Starting school already behind

Underprivileged students start first grade already two grade levels behind more privileged students. The obvious solution to this discrepancy is to give the underprivileged kids more time, as in another year at the beginning of primary school. That would appear to some to be grade retention (which some do not like), and it would also cost more (which others don’t like), because the underprivileged students would be getting the extra year in school they need.

But, politics intervenes, from all sides. Radical egalitarians, currently a dominant philosophical force in our schools of education, say grade retention is wrong and does not work (ignoring the fact that it works quite well in other countries where mastery is emphasized), and would be happy to deliberately hold the advanced students back until the underprivileged students can catch up. Self-titled education reformers put all responsibility on the teachers–“the single greatest school-based influence on education achievement” (if you count students as not “a school-based factor”). Neither approach is realistic or fair.

There are some impediments to practical education solutions for which both the polar sides in education debates are responsible. But, because the press and policy-makers rarely talk to anyone in the no-man’s-land in between the opposing vested interest groups, they rarely consider the obvious and the practical.

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3 Responses to Starting school already behind

  1. Wayne Bishop says:

    Our ridiculous level of grade level placement:
    at the beginning of the year, age – 5 = grade-level
    guarantees that any form of honest standards-based curricular development is doomed before it is ever implemented. Moreover, only a very talented teacher can conduct a productive classroom environment where each student is making the appropriate progress during the year. In an effort to be egalitarian, we wind up denying appropriate remediation to those who cannot progress without it and we limit the progress of those who should be working far ahead. Or, as in my own children’s case, drive them to a private school or well-run homeschool/co-op situation where they will be properly challenged. In our case, both boys made the already strong private school academically even stronger and Pasadena Unified worse. The hardest moral decision of my life but of life-long importance to my children.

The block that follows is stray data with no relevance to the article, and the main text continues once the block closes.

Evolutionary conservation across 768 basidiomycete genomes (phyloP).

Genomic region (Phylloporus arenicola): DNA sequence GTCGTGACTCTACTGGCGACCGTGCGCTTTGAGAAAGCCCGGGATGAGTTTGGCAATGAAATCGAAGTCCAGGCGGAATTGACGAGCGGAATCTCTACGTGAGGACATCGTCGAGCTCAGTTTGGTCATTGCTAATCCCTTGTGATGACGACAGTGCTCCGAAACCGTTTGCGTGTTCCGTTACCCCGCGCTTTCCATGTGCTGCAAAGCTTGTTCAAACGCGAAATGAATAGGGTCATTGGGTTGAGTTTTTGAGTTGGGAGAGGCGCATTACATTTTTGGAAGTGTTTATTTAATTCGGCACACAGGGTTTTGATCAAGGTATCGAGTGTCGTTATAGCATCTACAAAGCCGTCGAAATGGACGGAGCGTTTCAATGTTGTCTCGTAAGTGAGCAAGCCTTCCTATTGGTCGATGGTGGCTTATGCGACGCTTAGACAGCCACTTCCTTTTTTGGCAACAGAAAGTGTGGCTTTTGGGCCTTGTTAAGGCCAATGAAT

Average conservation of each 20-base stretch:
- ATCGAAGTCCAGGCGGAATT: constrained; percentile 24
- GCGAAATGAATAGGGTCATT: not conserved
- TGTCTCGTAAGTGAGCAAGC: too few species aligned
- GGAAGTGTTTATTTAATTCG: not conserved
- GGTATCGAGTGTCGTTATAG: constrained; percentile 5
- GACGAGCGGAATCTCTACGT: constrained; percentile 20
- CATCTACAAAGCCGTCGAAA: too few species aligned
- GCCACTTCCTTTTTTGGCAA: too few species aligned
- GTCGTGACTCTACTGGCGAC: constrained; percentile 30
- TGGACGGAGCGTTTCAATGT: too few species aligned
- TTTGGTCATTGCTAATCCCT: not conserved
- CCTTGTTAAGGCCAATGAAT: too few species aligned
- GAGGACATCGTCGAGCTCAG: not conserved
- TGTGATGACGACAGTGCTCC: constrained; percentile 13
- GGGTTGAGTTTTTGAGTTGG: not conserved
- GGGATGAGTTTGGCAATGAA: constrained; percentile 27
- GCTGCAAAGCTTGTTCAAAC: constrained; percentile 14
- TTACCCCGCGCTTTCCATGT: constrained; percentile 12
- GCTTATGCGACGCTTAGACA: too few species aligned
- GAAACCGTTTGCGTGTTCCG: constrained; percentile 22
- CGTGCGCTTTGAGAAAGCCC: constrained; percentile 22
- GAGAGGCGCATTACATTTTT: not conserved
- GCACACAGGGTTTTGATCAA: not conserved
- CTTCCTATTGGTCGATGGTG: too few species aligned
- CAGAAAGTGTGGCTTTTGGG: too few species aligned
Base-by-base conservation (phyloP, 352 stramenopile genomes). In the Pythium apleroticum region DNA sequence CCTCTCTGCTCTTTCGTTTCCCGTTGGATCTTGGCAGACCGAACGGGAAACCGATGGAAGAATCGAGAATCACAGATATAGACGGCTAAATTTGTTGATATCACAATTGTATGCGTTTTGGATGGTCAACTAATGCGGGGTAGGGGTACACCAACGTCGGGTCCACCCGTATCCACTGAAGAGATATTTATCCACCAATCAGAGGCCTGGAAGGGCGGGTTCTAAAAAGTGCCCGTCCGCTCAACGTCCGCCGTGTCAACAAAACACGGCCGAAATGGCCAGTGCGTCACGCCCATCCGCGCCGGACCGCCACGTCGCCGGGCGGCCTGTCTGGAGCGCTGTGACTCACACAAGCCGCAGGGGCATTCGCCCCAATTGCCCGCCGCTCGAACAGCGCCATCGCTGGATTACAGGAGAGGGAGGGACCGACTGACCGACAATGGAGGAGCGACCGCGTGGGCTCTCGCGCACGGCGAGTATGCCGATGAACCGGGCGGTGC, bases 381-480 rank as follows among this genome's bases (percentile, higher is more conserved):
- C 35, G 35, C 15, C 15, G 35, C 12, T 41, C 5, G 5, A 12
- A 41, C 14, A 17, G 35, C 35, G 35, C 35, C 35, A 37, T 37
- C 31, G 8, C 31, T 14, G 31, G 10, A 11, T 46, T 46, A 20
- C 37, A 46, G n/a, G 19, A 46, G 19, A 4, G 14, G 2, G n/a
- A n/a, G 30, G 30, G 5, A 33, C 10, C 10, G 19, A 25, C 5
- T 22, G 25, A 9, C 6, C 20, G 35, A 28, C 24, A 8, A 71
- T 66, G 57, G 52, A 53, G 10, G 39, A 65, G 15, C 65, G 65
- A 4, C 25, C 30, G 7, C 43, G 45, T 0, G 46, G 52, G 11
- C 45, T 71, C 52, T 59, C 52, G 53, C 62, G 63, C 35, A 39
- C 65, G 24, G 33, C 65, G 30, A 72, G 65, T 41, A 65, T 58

2. The proposals by Comenius try to solve this problem, he proposed to make work together priviledged and unpriviledged students, this certainly needs a good amount of effort on solidarity among students and families. Segregation implies separation between “kinds” of people, very good students may grow despite teachers or segregation and collaboration with unpriviledged students will provide them some other values and sensibility, but it is clear that for the other students segregation will not work in a positive way.
    Nice discussion!
    My regards Richard!

    • Hello Agustin. I think it unfair to label separation by achievement level segregation, at least with the connotation the word “segregation” has in the United States. We would not place kindergarteners in a university calculus class, but not primarily because we wish to segregate two groups from each other. Mixing students of any demographic category is fine but, at some point, combining widely disparate levels of knowledge and skill hurts everyone–no teacher can effectively differentiate instruction across all differences in background knowledge; students very far behind others in a class will become lost and discouraged; and students very far ahead of others in a class will be bored. Better, I believe, to have the underprivileged children join the privileged children when they are on more of an equal footing, even if it means they are a year older in age. RP

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